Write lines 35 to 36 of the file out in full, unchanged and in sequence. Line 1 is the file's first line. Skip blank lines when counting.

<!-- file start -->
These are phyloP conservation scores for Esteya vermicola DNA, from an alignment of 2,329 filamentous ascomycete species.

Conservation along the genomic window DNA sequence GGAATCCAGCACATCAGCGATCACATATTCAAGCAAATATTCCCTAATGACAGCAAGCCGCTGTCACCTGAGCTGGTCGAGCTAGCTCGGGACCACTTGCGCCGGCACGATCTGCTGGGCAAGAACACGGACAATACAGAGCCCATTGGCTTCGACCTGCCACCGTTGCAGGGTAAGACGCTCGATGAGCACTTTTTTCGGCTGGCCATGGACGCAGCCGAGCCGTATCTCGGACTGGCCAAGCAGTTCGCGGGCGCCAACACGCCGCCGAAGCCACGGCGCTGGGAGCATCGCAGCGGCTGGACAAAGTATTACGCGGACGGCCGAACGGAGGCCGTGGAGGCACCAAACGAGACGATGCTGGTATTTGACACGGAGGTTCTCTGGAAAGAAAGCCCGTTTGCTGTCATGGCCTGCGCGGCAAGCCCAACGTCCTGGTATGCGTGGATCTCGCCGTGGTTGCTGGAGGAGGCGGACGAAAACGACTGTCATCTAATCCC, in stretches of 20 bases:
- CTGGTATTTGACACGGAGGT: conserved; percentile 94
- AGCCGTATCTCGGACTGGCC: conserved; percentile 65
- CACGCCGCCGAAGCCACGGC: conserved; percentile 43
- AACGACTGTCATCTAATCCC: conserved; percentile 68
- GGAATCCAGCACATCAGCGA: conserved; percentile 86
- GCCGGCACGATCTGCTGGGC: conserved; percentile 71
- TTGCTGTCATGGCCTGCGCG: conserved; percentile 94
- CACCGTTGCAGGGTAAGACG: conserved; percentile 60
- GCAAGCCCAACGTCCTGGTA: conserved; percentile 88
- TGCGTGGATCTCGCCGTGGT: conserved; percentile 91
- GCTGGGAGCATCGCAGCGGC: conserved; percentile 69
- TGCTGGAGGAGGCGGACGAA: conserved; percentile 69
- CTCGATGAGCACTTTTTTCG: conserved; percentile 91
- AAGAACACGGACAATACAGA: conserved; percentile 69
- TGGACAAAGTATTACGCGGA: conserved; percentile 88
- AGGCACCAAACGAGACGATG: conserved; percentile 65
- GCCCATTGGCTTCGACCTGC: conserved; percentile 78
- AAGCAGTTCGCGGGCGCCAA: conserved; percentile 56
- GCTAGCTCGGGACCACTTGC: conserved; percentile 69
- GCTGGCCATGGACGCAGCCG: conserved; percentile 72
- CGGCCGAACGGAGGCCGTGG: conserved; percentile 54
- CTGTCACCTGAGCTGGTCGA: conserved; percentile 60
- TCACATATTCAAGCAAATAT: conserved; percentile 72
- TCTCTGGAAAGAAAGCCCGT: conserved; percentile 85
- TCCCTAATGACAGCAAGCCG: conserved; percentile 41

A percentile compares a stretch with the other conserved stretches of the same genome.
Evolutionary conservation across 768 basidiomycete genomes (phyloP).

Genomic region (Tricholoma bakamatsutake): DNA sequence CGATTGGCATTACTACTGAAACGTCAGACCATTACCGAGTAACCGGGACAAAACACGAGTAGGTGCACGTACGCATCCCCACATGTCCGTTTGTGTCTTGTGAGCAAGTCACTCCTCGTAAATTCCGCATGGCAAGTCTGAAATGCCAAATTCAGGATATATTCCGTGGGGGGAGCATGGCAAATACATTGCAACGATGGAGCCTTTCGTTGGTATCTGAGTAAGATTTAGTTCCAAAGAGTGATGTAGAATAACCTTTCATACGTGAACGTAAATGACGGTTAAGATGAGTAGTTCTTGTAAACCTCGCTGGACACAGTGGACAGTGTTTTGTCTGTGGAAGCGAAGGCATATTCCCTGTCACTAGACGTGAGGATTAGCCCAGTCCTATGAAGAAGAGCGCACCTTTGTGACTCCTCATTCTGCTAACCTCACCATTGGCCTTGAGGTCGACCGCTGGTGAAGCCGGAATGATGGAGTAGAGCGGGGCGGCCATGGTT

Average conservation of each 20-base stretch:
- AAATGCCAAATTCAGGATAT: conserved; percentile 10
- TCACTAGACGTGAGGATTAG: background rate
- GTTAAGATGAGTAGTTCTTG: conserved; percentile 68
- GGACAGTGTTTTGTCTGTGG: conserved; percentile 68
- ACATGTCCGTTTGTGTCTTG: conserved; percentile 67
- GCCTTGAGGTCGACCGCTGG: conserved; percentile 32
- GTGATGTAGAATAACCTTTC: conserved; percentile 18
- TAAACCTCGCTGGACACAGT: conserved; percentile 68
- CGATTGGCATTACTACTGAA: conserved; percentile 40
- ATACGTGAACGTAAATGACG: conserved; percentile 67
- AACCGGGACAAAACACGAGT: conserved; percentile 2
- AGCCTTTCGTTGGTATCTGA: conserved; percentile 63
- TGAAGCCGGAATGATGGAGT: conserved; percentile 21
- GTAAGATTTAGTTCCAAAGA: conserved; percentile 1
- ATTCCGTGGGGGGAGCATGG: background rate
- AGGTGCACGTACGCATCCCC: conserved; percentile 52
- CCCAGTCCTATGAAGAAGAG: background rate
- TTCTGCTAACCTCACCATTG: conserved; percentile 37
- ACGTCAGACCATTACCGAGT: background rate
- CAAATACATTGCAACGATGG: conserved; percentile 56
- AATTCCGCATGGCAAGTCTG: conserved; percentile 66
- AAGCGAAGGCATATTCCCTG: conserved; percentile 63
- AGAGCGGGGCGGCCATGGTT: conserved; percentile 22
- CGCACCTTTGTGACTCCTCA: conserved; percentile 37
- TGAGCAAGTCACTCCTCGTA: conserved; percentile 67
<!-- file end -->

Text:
- GGACAGTGTTTTGTCTGTGG: conserved; percentile 68
- ACATGTCCGTTTGTGTCTTG: conserved; percentile 67